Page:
Sunday, November 23, 2014

Ed Paschke Art Center - And Steve Schapiro Photo Exhibit

We watched an episode of "Chicago Tonight" the PBS news program where they discussed the Ed Paschke Art Center, a museum highlighting the work of the vibrant visual artist Ed Paschke, a Chicago native who died in 2004. They also have other artists featured at the museum, and when we went it was photographer Steve Schapiro, who photographed Warhol, Reed and Bowie among many others.

The museum is easy to reach - by car you can take the Kennedy and get off at Lawrence, and it is an easy walk from the blue line or the metra (if you take that line). Here is the outside of the building, which is painted in the style of his work. The museum is free (we made a donation) and the docent working there was friendly and interested if you had any questions.

We talked to the museum employee and the building used to be a call center; they redesigned it to hang his big art canvas projects and set it up so that the light illuminated everything properly. Downstairs they had his paintings, and upstairs they re-created his studio, including the last painting that he was working on at the time of his death.

As a bonus they also were displaying the photographs of Steve Schapiro, who did iconic work with the Velvet Underground and David Bowie, among many others.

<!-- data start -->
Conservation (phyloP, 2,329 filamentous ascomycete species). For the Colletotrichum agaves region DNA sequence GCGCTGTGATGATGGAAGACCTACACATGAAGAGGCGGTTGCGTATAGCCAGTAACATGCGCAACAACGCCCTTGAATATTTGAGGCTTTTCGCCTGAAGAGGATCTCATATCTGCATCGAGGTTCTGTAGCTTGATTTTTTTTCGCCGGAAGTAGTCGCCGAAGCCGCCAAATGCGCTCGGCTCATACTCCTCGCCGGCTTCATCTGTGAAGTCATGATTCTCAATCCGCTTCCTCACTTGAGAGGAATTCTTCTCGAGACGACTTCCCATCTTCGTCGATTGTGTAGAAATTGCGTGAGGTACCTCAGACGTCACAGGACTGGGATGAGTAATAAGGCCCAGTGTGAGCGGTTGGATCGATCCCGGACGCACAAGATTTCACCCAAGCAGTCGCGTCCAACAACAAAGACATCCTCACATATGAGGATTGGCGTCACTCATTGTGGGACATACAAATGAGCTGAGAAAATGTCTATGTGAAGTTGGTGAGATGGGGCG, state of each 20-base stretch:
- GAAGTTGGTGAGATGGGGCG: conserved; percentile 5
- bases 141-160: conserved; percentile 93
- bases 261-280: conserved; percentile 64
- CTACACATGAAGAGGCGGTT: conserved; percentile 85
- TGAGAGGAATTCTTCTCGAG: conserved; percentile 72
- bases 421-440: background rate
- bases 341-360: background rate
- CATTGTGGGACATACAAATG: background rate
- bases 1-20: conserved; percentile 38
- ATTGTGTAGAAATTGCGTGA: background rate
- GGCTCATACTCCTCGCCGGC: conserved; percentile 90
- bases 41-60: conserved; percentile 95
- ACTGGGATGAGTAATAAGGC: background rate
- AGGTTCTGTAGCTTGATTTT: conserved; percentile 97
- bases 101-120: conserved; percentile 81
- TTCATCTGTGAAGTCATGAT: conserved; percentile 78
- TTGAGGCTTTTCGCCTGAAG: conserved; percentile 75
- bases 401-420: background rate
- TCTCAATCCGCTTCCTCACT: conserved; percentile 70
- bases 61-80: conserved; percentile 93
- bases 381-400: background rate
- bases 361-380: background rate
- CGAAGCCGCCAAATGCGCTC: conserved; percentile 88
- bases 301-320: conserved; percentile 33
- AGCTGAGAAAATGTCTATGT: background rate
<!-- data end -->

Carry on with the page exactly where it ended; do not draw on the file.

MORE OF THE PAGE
For me the highlight is the "Station to Station" David Bowie cover, since that is one of my favorite albums. But the most famous rock photos are probably of the Velvet Underground and Andy Warhol.

I highly recommend that you visit and check it out, especially because it is free. There is a lot going on in the neighborhood, and the Gale Street Inn is nearby with great ribs and beers on tap a couple blocks away. Stop by there for lunch or dinner and you won't regret it.

Cross posted at Chicago Boyz

Thursday, November 20, 2014

Signs Of Stupidity

Seen on a local WalMart entryway.

Monday, November 17, 2014

25 Stories About Work - Building a Web Site, Then and Now

I was recently on a plane doodling and thought of some funny / interesting stories from 25+ years of working and traveling. So I decided to write them up as short, random chapters of a non-book with the title of this post. Hope you enjoy them and / or find them interesting. Certainly the value will be at least equal to the marginal cost of the book (zero)...